Marketing is one of those industries that's packed full of jargon and buzzwords. Not least of which are the phrases marketers use to describe what we do. There's digital marketing, online marketing, content marketing, inbound marketing... but what's the difference?
To start off, I would say that digital marketing and online marketing are more or less the same thing. Digital Marketing is any marketing activity that uses computers. Online Marketing is any marketing activity that uses the internet. Therefore there aren't many digital activities that aren't also online.
What Is Digital Marketing?
In my opinion, it's a very broad term which encompasses a huge number of marketing tactics. It includes activities like simple advertising, which, although it started as a traditional, offline activity, now exists everywhere online including Google, Facebook, the digital editions of newspapers and magazines, YouTube and mobile apps. It also includes slightly more recent phenomena like email marketing, video marketing, content marketing, social media marketing, blogging and, of course, websites. And there are a few less obvious methods such as apps and chatbots.
So, we can think of Digital Marketing as a big basket of tactics that businesses can pick from depending on their objectives and budgets. However, the problem with marketing tactics remains the same as it has always been - it's easy to choose the newest, shiniest idea, but much harder to choose the right idea for your long-term business goals.
Inbound Marketing To The Rescue
Enter Inbound Marketing. It can be described as the strategic side of online marketing. It takes a selection of tools out of the digital marketing basket and arranges them in a specific order for a specific reason. Rather than being an all-encompassing description, it's a methodology, a way of using the tactics to fulfil a business objective.
Let's think about a typical inbound marketing campaign:
It starts like any other marketing campaign... with a plan. You need to understand your objectives so that you know what to focus on, and, of course, you need to understand the people you are going to be speaking to, your target audience.
By developing buyer personas and painting a picture of how they move through the process of deciding to buy from your company, you can arrange all the digital marketing tactics from that basket into a structure that matches the way your potential customers make their choices.
For example, if you are an architect, it might look like this:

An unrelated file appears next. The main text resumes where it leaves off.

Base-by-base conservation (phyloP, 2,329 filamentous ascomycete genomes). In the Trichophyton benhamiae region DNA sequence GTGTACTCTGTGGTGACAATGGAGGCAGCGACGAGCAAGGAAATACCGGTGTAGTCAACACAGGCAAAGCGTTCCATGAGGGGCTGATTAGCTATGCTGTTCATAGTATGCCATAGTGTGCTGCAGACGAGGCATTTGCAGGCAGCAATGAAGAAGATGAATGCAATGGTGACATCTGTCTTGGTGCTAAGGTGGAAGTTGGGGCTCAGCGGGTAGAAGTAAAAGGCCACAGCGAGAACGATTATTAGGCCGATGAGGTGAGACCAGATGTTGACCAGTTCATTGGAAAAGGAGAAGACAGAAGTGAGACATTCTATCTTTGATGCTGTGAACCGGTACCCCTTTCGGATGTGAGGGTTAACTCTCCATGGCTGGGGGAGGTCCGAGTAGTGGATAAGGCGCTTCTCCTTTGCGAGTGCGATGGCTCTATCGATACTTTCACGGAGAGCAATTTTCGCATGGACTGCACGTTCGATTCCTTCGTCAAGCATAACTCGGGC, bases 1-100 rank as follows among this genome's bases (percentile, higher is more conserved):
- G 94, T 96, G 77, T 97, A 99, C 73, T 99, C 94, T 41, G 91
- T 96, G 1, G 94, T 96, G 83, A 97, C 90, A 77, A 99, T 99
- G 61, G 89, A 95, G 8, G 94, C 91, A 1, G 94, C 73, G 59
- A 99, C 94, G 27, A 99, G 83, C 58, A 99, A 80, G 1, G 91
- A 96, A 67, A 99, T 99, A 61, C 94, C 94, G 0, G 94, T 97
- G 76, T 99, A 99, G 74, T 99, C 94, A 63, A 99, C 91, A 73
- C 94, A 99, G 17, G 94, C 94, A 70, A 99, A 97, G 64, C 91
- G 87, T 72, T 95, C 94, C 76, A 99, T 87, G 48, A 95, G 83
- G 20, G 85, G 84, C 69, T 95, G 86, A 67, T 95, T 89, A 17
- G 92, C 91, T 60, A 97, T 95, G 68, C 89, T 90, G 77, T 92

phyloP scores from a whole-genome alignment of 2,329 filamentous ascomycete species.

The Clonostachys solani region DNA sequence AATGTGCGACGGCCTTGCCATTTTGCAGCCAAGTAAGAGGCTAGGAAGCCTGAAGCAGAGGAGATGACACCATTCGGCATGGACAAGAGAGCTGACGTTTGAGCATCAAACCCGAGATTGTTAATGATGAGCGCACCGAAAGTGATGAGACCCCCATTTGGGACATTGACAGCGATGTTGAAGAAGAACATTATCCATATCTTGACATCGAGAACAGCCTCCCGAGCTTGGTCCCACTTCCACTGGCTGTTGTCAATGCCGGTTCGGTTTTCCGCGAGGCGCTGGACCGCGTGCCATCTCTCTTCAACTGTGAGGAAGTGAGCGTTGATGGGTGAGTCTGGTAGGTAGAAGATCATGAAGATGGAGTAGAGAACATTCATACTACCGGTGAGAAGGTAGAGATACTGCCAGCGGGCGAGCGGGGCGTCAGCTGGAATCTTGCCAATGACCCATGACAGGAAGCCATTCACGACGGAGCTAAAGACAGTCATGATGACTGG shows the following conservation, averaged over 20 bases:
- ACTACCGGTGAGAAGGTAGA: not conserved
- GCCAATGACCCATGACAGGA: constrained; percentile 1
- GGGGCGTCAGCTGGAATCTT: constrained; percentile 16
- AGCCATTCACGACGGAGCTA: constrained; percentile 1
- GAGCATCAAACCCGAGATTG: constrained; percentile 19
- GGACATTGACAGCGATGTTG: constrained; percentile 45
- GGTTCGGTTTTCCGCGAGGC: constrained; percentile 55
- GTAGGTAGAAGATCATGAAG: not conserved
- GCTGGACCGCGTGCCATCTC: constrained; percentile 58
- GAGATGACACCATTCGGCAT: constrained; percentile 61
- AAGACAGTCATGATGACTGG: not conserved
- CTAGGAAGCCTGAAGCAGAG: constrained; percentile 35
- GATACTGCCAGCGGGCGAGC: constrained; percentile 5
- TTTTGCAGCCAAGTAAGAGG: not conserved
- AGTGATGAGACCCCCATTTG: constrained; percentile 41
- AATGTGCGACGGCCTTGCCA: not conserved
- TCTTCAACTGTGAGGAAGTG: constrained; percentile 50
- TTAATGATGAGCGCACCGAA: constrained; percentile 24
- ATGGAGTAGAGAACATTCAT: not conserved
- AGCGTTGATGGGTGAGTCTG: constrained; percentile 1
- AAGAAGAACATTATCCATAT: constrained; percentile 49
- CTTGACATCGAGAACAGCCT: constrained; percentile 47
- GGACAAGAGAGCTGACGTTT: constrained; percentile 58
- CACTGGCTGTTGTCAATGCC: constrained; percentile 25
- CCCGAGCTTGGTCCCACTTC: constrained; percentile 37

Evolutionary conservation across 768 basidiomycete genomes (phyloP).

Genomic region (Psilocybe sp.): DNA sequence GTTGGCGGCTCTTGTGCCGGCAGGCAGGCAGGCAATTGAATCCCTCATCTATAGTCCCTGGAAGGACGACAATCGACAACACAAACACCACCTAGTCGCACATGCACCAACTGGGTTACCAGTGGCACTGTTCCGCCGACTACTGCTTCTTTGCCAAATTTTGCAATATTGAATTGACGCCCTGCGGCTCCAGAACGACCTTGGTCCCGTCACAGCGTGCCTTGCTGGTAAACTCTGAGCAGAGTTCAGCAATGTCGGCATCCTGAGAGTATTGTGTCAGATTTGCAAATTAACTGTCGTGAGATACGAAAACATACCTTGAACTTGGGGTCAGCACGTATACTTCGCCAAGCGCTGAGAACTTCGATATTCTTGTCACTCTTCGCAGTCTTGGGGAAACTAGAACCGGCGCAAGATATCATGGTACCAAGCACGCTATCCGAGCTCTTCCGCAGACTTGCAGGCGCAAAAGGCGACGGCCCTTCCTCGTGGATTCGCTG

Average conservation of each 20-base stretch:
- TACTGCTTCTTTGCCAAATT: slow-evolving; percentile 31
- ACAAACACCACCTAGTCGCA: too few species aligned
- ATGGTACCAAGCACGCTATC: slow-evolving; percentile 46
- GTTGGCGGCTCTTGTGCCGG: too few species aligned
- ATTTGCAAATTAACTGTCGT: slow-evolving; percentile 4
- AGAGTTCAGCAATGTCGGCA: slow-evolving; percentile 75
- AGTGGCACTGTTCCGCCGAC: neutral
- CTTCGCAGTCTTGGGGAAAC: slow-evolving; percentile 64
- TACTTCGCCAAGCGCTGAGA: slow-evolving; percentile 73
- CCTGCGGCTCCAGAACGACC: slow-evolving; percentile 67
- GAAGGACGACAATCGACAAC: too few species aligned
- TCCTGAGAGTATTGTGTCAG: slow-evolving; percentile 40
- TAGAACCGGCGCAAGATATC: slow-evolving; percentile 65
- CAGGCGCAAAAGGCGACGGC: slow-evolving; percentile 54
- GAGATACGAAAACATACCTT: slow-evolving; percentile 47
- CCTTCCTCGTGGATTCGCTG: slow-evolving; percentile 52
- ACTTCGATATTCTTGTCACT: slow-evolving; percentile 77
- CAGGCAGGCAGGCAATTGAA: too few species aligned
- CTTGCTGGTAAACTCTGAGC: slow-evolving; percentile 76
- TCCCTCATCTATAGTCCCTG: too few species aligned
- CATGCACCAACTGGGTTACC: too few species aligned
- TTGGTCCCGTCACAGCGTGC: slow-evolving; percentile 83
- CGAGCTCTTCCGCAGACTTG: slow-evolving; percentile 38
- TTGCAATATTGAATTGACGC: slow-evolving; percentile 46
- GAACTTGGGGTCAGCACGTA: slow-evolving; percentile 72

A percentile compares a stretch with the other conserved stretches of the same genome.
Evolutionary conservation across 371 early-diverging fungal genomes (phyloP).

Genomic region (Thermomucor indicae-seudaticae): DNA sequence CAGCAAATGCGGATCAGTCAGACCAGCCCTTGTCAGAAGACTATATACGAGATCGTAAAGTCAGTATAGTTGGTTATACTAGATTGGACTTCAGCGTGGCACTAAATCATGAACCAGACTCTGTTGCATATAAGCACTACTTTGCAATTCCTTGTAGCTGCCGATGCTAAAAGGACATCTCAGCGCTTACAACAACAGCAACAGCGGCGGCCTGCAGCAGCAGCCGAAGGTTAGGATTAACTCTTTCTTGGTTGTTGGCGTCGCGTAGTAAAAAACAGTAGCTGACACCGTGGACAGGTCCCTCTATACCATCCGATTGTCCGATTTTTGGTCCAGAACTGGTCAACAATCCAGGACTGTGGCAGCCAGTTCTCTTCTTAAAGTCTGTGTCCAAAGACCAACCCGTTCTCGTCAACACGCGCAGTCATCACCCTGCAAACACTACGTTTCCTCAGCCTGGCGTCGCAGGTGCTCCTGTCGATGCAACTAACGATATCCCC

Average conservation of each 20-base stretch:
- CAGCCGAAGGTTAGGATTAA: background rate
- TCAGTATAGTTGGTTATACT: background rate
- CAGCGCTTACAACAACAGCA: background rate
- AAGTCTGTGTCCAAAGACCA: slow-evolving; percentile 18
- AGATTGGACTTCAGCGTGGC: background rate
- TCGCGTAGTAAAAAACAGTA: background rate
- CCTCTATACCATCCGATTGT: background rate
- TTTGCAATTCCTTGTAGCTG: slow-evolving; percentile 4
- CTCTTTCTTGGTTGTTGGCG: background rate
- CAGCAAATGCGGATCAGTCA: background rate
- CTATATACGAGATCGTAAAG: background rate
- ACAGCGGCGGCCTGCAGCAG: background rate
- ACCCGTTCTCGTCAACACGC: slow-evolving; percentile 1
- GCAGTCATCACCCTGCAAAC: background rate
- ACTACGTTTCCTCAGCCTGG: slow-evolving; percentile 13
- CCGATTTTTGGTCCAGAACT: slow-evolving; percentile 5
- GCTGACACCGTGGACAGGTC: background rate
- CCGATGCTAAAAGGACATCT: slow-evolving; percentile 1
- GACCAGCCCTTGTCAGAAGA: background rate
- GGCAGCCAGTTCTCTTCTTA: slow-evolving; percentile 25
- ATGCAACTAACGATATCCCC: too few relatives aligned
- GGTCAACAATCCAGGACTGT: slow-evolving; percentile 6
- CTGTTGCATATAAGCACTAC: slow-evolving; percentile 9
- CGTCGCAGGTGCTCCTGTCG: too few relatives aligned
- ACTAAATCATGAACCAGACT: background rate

- Grab the attention of new people who are thinking of extending their homes. You would do this through SEO, social media and maybe also AdWords or social media advertising.
- Get them to visit your website by providing useful, relevant content (a blog post or guide) on what you need to know about extending your home.
- Engage them further and encourage them to provide permission to contact them by offering a How-to Guide to house extensions in return for an email address.
- Follow up on the engagement with the offer of a further piece of useful information, such as a step-by-step video of what to expect when you extend your house.
- Make contact in order to start an active sales process, through a consultation, free estimate or advisory call.
- Once they turn into a client keep in touch and encourage repeat business or referrals through email and social media tools.
The Proof Of The Pudding
Do you see how that is different from selecting a number of tools and tactics at random? Without a strategy it is all too easy to pick up the phone to a persuasive sales person offering you a banner advert on their exciting new gardening website and say, "yes", because you haven't "done any marketing" for a couple of months.
If you had a strategy you'd know whether gardeners were an important audience for you. You'd know if you had any content on your website that was relevant to gardeners. You'd know what you wanted these gardeners to do next so that you could convert them into leads. Or you'd know that gardeners weren't an important audience and you'd be able to say a polite, "no thank you."
Most importantly, if gardeners were important to your business objectives, you'd already have a plan in place to target them, and you'd already have been "doing marketing" to reach and nurture them, and you'd know how well it was working and whether or not this new website was a valuable addition to your plan.
Which Agency Should You Choose?
To sum up, all Inbound Marketing agencies are, by default, digital marketing agencies as they use digital tools to run inbound campaigns. However, not all digital marketing agencies are also inbound marketing agencies. Ask about strategy, planning and lead generation to find out if they have the skills to maximise the benefits to your business.